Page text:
Another serious objection which the defenders of the Great Promise find very hard to answer satisfactorily, is the fact that it was not published till 1867, according to Father Thurston, or till 1870 according to Father Bachelet. Up to that time all leaflets contained only eleven promises in the order in which they are placed nowadays. The Twelfth Promise was added about the year when the Devotion to the Sacred Heart received a new impetus in France.

Nor are the Visitandines in possession of a record to prove that any persons practised it, with the possible exception mentioned by Father Hamon. He states a fact for which he fails to give his authority. On the first Friday of January, 1714, Mother Louise-Henriette de Soudeilles, with her whole community, engaged in making the nine Fridays, but did not complete them, having passed away on the 24th of April of the same year.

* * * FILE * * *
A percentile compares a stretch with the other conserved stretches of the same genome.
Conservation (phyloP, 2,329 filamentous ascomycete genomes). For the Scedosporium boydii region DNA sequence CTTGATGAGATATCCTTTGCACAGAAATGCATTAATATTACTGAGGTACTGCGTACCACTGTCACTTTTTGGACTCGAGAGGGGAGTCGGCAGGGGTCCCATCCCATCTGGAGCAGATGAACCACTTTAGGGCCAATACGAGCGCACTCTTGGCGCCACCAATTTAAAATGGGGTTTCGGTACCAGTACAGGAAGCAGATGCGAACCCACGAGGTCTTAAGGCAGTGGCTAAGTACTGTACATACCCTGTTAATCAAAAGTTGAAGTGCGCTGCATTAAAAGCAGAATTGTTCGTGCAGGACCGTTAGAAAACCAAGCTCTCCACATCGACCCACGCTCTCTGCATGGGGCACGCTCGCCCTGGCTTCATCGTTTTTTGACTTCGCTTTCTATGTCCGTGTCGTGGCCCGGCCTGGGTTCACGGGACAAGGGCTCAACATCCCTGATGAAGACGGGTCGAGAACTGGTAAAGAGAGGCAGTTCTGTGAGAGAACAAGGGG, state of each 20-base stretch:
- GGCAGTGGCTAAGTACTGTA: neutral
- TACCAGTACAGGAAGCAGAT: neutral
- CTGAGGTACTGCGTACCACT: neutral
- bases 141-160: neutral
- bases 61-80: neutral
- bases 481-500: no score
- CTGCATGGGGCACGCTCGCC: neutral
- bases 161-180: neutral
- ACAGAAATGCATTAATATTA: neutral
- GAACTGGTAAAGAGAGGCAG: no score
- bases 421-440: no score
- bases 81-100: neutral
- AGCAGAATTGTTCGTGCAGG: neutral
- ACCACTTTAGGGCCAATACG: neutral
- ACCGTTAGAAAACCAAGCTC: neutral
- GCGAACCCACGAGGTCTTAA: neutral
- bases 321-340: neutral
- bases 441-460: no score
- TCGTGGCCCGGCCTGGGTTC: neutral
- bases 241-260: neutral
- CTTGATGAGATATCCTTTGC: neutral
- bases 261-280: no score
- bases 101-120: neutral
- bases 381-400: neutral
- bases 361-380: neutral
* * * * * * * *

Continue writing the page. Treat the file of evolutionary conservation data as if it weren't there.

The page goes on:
Again the same author says that when the two Sisters, Frangoise-Rosalie Verchere and Pennine Rosalie de Farges, commenced the collection of the writings of the Beata for the canonical procedure of her beatification, they were surprised to find such a promise. As has already been pointed out, they submitted only a transcript of the supposed original letter to the Sacred Congregation. Hence, it may be concluded with safety that the autograph was not accessible to them. Furthermore, they were the best friends of the Beata, and yet knew nothing of the promise, for in case of the contrary supposition their surprise would be entirely out of place. Therefore, since Blessed Margaret died in 1690, for twenty-four years, nobody knew anything about the promise except Mother de Saumaise, provided the letter was actually written to her, and the community of Moulins, provided that Father Hamon drew his information from a reliable source. Yet the revelation narrated in this letter was of such a character that the pious Superior of Dijon could hardly have refrained from publishing it among the different Communities, especially after she herself had become a sincere devotee of the Devotion to the Sacred Heart. Is it not strange that she should ignore the contents of the letter of which she was the recipient, and the Community at Moulins, of which Mother de Soudeilles was the Superior, should put it in practice for the first time?